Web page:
A global nonprofit– born from a class project at Stanford University over a decade ago – is sending portable incubators to bomb shelters and hospitals in Ukraine to help save the lives of premature newborns.
Jane Chen, co-founder of Embrace Global, told Fox News Digital that an estimated 260,000 women in Ukraine were pregnant when the war started at the end of February.
Over 1,000 women are giving birth every day, and over 100 of those babies need some sort of neonatal intensive care, according to Chen.
"Because many of those hospitals have been bombed … mothers are now giving birth in bomb shelters, where there's no access to life-saving medical equipment," she said.
Their lives, as a result, are now being threatened, according to Chen.
"If you don't care properly for these pre-term births, pre-term babies, they can grow up with lifelong health complications," she said.
In 2008, while completing her MBA at Stanford, Chen teamed up with a group of engineers to create a baby incubator that cost less than 1% of a traditional incubator, which in the United States is at least $20,000, she said.
What they learned, however, is that not only were these incubators vastly expensive, but they also required constant electricity and trained medical personnel.
"We decided we needed to come up with a solution that was portable, that was super easy to use, that could sit in a village clinic if it needed to, and it didn't require stable electricity," she said.
After years of research and development, the organization's Embrace incubator hit the market in 2012. The incubator, which looks like a sleeping bag, is able to hold the exact same temperature for up to eight hours without the need for electricity and costs "roughly $300 compared to $20,000 and above," Chen said.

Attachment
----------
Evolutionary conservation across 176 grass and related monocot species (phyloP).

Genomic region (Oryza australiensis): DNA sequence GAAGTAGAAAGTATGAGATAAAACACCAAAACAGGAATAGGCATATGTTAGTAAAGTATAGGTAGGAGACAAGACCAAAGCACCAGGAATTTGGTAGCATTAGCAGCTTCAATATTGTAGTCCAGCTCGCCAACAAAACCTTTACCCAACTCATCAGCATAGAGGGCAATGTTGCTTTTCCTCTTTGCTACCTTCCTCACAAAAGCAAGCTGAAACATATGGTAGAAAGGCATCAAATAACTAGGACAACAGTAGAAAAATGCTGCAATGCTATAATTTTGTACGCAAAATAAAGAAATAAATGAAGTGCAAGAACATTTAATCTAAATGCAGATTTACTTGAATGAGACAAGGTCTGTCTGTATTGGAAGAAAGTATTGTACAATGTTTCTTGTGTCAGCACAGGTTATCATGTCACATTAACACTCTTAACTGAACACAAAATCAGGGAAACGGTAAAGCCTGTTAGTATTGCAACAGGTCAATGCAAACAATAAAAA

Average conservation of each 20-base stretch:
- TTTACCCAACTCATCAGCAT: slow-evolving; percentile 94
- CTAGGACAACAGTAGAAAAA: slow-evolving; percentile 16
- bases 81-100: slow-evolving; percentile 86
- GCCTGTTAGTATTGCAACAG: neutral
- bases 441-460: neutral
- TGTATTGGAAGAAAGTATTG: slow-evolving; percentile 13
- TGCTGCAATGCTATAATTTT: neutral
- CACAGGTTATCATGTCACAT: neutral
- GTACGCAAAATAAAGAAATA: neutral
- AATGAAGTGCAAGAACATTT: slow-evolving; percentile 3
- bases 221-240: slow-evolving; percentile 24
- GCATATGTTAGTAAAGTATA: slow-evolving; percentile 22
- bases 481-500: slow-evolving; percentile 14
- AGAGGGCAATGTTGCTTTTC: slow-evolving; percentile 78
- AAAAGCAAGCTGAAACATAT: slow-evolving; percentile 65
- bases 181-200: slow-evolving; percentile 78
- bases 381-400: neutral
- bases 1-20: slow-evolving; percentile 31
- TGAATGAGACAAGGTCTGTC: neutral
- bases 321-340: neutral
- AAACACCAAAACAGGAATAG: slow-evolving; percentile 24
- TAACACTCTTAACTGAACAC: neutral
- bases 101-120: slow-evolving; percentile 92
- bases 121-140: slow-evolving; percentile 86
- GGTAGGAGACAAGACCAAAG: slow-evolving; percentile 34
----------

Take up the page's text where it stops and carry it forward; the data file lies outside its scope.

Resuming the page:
When the dire situation started to unfold in Ukraine, Chen realized their product was "the perfect solution for a humanitarian crisis."
Embrace is already working with the United Nations' International Children's Emergency Fund (UNICEF) and the World Health Organization (WHO), which have already requested 3,000 incubators for a variety of nonprofits on the ground in Ukraine.
"Primarily, we are in need of transportable incubators for these babies who are in intensive care and whom we cannot, unfortunately, take to the basement, because they are critically dependent on this equipment," a nurse and head of the Perinatal Center in Kharkiv, Ukraine, told FOX Business. "So the main thing we need at the moment is equipment to help transport and warm extremely premature babies."
Embrace is shipping out the first 200 incubators to Poland on Thursday with its own funds. However, it's seeking donations to be able to produce more incubators and ship them overseas.
Chen said it's vital "to help these children on the very first day of their lives." By doing so, they are helping "this next generation of Ukrainians."